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Let me begin with an uncontroversial claim: There is virtue in humility and in seeking to understand other people’s motives.
No one disputes this on its face. Surely, most can agree that rejecting this principle would toxify our civic life and cripple our effort to coexist harmoniously.
But every day, in school, politics, and social life, we eschew moderation and attempts to understand in favor of indignation and disgust — even at institutions dedicated to seeking truth.
Take originalism, the preferred interpretive framework of most of the Supreme Court’s conservative justices and the basis for its recent decision in Dobbs v. Jackson overturning the constitutional right to abortion. When Roe v. Wade fell, The Crimson Editorial Board issued a scathing condemnation of the majority’s conclusion. That piece, as with much other protest, was strongest when it was moral, highlighting the importance of the right to the health and autonomy of women.
But in equal measure, the piece was weakest when it was legal. This Board did not mince words about the “farcical legal theatre” behind the opinion, reflecting its apparent belief that there is no legal basis for the decision. Accordingly, it made only casual use of technical terms like “fundamental right” at the heart of long-running doctrinal debates to draw sweeping legal conclusions that its reasoning could not support. This needlessly obscured the powerful moral argument at the heart of the piece: that women’s bodies should not be conscripted to carry unwanted children to term.
It is, of course, entirely reasonable to have serious grievances with the ruling in Dobbs v. Jackson, and that doesn’t require any knowledge of the law. But how many Harvard students have engaged with the judicial philosophy that underpins it? Instead of truly interrogating why originalists think the way they do, we have reduced a complex legal ideology, worthy of our scrutiny and critique, to “gaseous misogyny.”
As the vitriol of the culture wars has grown more venomous, our natural response has been mistrust – an utter lack of faith that those with whom we disagree are acting in good faith. While not always unwarranted, it has contaminated every corner of American life.
This especially includes how we talk to one another. Quality discourse requires believing that the other has something of value to say. It is difficult to possess this kind of intellectual humility when one’s opponents appear so ill-intentioned and, well, wrong. It is easy, by contrast, to feel humble when our convictions seem incontestable. To many, pro-choice attitudes can only result from a callous indifference to life, or pro-life views from a misogynistic sort of religious dogmatism.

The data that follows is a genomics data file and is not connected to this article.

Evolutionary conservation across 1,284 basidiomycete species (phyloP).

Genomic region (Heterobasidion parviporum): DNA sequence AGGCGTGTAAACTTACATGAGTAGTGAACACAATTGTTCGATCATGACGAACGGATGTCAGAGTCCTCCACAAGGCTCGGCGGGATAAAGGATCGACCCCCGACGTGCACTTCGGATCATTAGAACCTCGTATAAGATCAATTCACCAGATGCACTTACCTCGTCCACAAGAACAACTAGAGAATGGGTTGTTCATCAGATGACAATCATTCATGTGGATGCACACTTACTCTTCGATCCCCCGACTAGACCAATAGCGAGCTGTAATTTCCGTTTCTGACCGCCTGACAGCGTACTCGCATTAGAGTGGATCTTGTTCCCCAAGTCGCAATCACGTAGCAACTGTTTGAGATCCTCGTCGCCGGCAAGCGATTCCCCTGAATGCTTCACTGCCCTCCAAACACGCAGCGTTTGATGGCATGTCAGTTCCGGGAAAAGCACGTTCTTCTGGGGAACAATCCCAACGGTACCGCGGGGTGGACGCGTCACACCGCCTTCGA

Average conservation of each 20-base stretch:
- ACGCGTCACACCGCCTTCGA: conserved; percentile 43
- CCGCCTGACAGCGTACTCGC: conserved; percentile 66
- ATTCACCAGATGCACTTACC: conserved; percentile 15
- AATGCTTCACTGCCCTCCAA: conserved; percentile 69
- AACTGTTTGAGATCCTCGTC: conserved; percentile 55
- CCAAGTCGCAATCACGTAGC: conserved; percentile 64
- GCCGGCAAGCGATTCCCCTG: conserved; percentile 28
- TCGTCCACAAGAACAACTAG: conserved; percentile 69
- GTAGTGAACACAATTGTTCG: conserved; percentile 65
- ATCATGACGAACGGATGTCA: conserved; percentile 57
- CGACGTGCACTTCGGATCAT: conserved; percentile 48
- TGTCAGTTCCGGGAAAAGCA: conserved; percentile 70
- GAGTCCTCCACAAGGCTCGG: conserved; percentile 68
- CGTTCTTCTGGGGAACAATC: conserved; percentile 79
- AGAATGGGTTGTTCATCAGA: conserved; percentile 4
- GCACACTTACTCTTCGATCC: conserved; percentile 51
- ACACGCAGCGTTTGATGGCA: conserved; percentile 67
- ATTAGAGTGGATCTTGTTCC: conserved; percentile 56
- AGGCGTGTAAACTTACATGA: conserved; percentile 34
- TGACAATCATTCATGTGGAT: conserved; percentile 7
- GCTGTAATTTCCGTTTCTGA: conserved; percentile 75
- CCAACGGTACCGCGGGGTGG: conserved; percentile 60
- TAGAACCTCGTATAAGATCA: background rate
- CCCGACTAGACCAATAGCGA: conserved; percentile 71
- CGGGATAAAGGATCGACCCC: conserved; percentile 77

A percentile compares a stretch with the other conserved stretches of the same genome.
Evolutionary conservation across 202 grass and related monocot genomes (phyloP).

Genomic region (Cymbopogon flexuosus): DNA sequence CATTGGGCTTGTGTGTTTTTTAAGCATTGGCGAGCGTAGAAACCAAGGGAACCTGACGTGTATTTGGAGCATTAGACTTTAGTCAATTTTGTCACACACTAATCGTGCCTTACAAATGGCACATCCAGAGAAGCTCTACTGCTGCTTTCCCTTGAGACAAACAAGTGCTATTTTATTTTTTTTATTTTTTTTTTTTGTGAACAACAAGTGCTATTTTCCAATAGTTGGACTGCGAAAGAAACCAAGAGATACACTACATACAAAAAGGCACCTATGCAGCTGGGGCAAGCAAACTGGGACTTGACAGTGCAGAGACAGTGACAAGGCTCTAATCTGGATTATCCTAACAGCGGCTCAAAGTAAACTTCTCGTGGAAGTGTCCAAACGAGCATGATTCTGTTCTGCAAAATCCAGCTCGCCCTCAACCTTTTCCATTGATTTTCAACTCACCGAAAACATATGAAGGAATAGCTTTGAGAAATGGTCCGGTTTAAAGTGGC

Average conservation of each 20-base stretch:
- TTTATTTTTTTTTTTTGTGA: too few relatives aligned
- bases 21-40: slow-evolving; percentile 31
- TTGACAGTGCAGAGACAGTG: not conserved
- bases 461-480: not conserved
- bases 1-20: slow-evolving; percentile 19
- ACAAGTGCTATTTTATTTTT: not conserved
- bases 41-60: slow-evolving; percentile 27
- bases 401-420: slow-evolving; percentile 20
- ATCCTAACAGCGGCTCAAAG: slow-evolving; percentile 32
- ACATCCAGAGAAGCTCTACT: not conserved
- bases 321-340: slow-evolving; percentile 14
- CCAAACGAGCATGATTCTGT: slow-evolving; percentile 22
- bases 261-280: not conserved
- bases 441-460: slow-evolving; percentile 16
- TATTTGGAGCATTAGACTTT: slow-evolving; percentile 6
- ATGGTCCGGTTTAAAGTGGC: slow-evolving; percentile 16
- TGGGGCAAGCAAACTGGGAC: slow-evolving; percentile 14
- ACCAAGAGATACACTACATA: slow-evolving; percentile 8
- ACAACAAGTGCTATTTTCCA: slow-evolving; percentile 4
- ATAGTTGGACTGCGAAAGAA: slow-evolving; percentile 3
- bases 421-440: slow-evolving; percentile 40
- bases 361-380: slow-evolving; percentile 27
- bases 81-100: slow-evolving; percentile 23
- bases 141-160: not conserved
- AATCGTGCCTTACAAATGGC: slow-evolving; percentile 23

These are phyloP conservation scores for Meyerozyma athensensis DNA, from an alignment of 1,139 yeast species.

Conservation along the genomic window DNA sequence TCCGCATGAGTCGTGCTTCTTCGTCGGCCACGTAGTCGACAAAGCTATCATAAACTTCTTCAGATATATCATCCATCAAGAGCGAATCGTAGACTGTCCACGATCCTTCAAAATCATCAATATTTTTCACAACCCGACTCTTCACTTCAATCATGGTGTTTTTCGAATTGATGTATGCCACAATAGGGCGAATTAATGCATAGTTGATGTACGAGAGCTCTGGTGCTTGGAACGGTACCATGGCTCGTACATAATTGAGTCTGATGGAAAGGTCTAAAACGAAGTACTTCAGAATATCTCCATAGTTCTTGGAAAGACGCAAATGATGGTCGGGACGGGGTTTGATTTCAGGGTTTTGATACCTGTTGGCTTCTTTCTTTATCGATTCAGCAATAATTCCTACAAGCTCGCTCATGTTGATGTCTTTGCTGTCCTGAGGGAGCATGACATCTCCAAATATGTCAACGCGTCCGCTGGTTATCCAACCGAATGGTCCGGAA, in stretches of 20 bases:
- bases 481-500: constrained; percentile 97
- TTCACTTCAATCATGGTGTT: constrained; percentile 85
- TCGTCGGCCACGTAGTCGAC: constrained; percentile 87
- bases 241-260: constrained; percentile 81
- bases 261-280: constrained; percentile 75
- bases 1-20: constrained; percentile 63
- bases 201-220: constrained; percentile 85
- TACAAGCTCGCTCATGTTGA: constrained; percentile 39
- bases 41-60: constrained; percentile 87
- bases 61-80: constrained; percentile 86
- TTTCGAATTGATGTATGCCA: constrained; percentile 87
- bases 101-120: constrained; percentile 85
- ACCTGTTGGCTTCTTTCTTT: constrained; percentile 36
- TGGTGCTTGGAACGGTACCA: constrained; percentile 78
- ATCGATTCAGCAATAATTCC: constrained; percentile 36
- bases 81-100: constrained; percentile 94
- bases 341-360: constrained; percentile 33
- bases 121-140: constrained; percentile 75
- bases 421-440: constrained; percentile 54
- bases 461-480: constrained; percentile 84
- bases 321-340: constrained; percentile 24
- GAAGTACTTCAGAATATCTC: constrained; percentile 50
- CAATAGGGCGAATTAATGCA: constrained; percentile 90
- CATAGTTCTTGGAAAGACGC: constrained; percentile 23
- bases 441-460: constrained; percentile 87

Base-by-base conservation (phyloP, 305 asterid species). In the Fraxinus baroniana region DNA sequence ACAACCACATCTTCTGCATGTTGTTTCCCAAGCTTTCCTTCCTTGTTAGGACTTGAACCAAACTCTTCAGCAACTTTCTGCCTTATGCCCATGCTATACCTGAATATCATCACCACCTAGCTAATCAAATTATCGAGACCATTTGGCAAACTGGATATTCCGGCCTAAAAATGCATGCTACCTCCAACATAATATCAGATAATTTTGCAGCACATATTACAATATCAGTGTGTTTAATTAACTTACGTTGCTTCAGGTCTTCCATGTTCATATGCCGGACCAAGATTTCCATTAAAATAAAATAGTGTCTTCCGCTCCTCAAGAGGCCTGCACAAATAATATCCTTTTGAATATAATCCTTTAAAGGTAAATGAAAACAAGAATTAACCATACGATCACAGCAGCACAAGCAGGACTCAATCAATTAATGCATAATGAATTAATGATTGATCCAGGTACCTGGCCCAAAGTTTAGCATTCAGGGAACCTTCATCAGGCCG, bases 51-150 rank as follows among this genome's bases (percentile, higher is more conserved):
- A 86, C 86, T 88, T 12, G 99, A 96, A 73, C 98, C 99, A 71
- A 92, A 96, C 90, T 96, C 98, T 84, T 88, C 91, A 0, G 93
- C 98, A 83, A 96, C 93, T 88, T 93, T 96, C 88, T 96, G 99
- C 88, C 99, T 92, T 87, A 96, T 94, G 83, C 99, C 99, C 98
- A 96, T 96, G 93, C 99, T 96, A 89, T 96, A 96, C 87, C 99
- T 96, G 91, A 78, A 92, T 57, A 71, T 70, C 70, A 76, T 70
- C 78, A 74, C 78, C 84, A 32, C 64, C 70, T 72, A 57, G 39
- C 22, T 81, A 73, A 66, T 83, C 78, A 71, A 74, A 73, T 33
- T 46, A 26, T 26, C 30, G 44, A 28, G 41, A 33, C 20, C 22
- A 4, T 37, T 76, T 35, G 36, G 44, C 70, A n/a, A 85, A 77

Do not take me to mean that people should not feel galvanized, even disgusted, about political affairs. Political beliefs are expressions of deeply personal, important values and experiences that are worth fighting for. Few issues exemplify this more strongly than the right to abortion.
My fear, rather, is that mistrust has led us to lose sight of powerful, politically neutral principles essential to living together constructively. I believe that recommitting to the following two maxims would go a long way towards healing our culture: One, embodying intellectual humility does not require one to believe that they are wrong, and two, charitably interpreting the motives of those with whom one disagrees does not require compromising one’s deeply held beliefs.
The understanding that no one person has every answer is an essential counterbalance to the excesses of passion and purpose. Often, being more attuned to why people think what they think will not reverse one’s beliefs or even substantially alter them. But the very act of listening allows us to distinguish the vast majority of our ideological opponents from the worst of their partisans.
To be clear, being charitable to the stated motives of others does not deny the reality that many individuals do not act in good faith. I am not suggesting, for instance, that you take Senator Josh Hawley’s tweets at face value. I am also under no illusion that your ideological opponents will always extend this same courtesy to you. But why would they ever do so if nobody made an effort? To disarm other people’s instinct to distrust, we must signal that we are willing to engage, not without qualification, but with an open ear and genuine desire to understand.
Both of these principles require us to affirmatively choose trust. That won’t be easy. But I believe adopting them is the only way for us to exit this vicious cycle of ideological polarization. If we can move away from the notion that those in our lives with seriously different views are bad people, fundamentally incompatible with us in civic and social life, we can both reinvigorate our political discourse and more fully realize the benefits of our diversity.
Our nation has more than 330 million people. Collectively, we represent far too broad a range of values and experiences to prosper in a culture that lionizes “owning the libs” and punishes compromise. This means you should speak your mind — about Dobbs v. Jackson or whatever else draws your fervor. But try having trust, too. See what insights it allows you to uncover. Our fracturing political system depends on it.
Lucas T. Gazianis ’24, a Crimson Editorial editor, is a Social Studies concentrator in Currier House.
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